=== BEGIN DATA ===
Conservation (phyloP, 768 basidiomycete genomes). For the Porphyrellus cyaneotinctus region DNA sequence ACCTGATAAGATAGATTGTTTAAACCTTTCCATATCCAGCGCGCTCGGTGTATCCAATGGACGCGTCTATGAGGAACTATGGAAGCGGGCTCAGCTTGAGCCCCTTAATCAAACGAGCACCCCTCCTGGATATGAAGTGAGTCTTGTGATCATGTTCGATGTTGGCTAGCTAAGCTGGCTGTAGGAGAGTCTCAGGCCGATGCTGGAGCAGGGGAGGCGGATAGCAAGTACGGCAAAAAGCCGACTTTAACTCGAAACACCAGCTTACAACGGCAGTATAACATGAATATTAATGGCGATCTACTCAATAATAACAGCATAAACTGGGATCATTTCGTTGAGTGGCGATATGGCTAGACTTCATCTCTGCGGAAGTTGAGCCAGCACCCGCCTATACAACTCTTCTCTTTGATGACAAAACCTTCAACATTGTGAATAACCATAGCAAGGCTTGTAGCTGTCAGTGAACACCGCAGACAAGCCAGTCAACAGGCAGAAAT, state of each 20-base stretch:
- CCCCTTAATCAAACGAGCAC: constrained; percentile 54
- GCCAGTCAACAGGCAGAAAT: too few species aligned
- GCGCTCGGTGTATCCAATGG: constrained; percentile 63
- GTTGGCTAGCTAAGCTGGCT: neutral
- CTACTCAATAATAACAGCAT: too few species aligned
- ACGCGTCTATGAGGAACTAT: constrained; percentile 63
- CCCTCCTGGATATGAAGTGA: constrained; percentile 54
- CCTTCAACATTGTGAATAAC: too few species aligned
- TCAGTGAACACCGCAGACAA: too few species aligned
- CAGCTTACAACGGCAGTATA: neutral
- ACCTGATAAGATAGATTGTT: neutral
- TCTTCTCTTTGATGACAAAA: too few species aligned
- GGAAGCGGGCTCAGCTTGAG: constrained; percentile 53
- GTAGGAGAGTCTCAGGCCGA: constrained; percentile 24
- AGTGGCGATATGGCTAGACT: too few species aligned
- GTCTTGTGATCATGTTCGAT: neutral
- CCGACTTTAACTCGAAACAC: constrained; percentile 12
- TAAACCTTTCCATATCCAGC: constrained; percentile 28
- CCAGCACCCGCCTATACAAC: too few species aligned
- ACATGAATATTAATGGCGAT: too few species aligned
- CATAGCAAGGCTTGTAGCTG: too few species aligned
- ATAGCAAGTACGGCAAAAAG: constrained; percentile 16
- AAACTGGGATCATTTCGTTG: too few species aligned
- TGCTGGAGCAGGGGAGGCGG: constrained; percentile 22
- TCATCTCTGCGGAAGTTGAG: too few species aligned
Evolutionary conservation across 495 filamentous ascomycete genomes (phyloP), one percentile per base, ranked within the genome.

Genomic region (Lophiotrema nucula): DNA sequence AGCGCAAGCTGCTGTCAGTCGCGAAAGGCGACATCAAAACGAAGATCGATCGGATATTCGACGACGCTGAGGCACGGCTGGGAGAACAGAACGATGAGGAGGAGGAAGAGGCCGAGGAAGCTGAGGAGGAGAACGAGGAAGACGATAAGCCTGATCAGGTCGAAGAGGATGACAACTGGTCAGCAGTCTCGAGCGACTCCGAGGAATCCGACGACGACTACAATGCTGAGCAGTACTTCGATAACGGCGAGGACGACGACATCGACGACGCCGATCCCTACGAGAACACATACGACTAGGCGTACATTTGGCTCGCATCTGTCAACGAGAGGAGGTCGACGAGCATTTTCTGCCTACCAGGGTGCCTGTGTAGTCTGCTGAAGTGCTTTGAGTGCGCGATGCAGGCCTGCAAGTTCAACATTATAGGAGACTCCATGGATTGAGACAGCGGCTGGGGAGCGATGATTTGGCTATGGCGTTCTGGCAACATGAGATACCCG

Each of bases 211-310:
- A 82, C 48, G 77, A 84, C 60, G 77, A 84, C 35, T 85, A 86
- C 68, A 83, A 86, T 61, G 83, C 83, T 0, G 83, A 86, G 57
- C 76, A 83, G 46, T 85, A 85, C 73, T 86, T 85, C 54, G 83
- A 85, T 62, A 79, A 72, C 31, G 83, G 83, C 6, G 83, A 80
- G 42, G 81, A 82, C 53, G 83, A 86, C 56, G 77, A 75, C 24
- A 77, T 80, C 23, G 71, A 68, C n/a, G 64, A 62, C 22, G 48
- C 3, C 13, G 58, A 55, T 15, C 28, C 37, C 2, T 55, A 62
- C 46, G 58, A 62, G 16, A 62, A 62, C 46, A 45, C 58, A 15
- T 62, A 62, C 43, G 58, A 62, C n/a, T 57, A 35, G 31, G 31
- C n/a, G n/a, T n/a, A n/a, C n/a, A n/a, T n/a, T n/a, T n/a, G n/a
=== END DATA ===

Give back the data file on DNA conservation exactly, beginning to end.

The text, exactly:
Conservation (phyloP, 768 basidiomycete genomes). For the Porphyrellus cyaneotinctus region DNA sequence ACCTGATAAGATAGATTGTTTAAACCTTTCCATATCCAGCGCGCTCGGTGTATCCAATGGACGCGTCTATGAGGAACTATGGAAGCGGGCTCAGCTTGAGCCCCTTAATCAAACGAGCACCCCTCCTGGATATGAAGTGAGTCTTGTGATCATGTTCGATGTTGGCTAGCTAAGCTGGCTGTAGGAGAGTCTCAGGCCGATGCTGGAGCAGGGGAGGCGGATAGCAAGTACGGCAAAAAGCCGACTTTAACTCGAAACACCAGCTTACAACGGCAGTATAACATGAATATTAATGGCGATCTACTCAATAATAACAGCATAAACTGGGATCATTTCGTTGAGTGGCGATATGGCTAGACTTCATCTCTGCGGAAGTTGAGCCAGCACCCGCCTATACAACTCTTCTCTTTGATGACAAAACCTTCAACATTGTGAATAACCATAGCAAGGCTTGTAGCTGTCAGTGAACACCGCAGACAAGCCAGTCAACAGGCAGAAAT, state of each 20-base stretch:
- CCCCTTAATCAAACGAGCAC: constrained; percentile 54
- GCCAGTCAACAGGCAGAAAT: too few species aligned
- GCGCTCGGTGTATCCAATGG: constrained; percentile 63
- GTTGGCTAGCTAAGCTGGCT: neutral
- CTACTCAATAATAACAGCAT: too few species aligned
- ACGCGTCTATGAGGAACTAT: constrained; percentile 63
- CCCTCCTGGATATGAAGTGA: constrained; percentile 54
- CCTTCAACATTGTGAATAAC: too few species aligned
- TCAGTGAACACCGCAGACAA: too few species aligned
- CAGCTTACAACGGCAGTATA: neutral
- ACCTGATAAGATAGATTGTT: neutral
- TCTTCTCTTTGATGACAAAA: too few species aligned
- GGAAGCGGGCTCAGCTTGAG: constrained; percentile 53
- GTAGGAGAGTCTCAGGCCGA: constrained; percentile 24
- AGTGGCGATATGGCTAGACT: too few species aligned
- GTCTTGTGATCATGTTCGAT: neutral
- CCGACTTTAACTCGAAACAC: constrained; percentile 12
- TAAACCTTTCCATATCCAGC: constrained; percentile 28
- CCAGCACCCGCCTATACAAC: too few species aligned
- ACATGAATATTAATGGCGAT: too few species aligned
- CATAGCAAGGCTTGTAGCTG: too few species aligned
- ATAGCAAGTACGGCAAAAAG: constrained; percentile 16
- AAACTGGGATCATTTCGTTG: too few species aligned
- TGCTGGAGCAGGGGAGGCGG: constrained; percentile 22
- TCATCTCTGCGGAAGTTGAG: too few species aligned
Evolutionary conservation across 495 filamentous ascomycete genomes (phyloP), one percentile per base, ranked within the genome.

Genomic region (Lophiotrema nucula): DNA sequence AGCGCAAGCTGCTGTCAGTCGCGAAAGGCGACATCAAAACGAAGATCGATCGGATATTCGACGACGCTGAGGCACGGCTGGGAGAACAGAACGATGAGGAGGAGGAAGAGGCCGAGGAAGCTGAGGAGGAGAACGAGGAAGACGATAAGCCTGATCAGGTCGAAGAGGATGACAACTGGTCAGCAGTCTCGAGCGACTCCGAGGAATCCGACGACGACTACAATGCTGAGCAGTACTTCGATAACGGCGAGGACGACGACATCGACGACGCCGATCCCTACGAGAACACATACGACTAGGCGTACATTTGGCTCGCATCTGTCAACGAGAGGAGGTCGACGAGCATTTTCTGCCTACCAGGGTGCCTGTGTAGTCTGCTGAAGTGCTTTGAGTGCGCGATGCAGGCCTGCAAGTTCAACATTATAGGAGACTCCATGGATTGAGACAGCGGCTGGGGAGCGATGATTTGGCTATGGCGTTCTGGCAACATGAGATACCCG

Each of bases 211-310:
- A 82, C 48, G 77, A 84, C 60, G 77, A 84, C 35, T 85, A 86
- C 68, A 83, A 86, T 61, G 83, C 83, T 0, G 83, A 86, G 57
- C 76, A 83, G 46, T 85, A 85, C 73, T 86, T 85, C 54, G 83
- A 85, T 62, A 79, A 72, C 31, G 83, G 83, C 6, G 83, A 80
- G 42, G 81, A 82, C 53, G 83, A 86, C 56, G 77, A 75, C 24
- A 77, T 80, C 23, G 71, A 68, C n/a, G 64, A 62, C 22, G 48
- C 3, C 13, G 58, A 55, T 15, C 28, C 37, C 2, T 55, A 62
- C 46, G 58, A 62, G 16, A 62, A 62, C 46, A 45, C 58, A 15
- T 62, A 62, C 43, G 58, A 62, C n/a, T 57, A 35, G 31, G 31
- C n/a, G n/a, T n/a, A n/a, C n/a, A n/a, T n/a, T n/a, T n/a, G n/a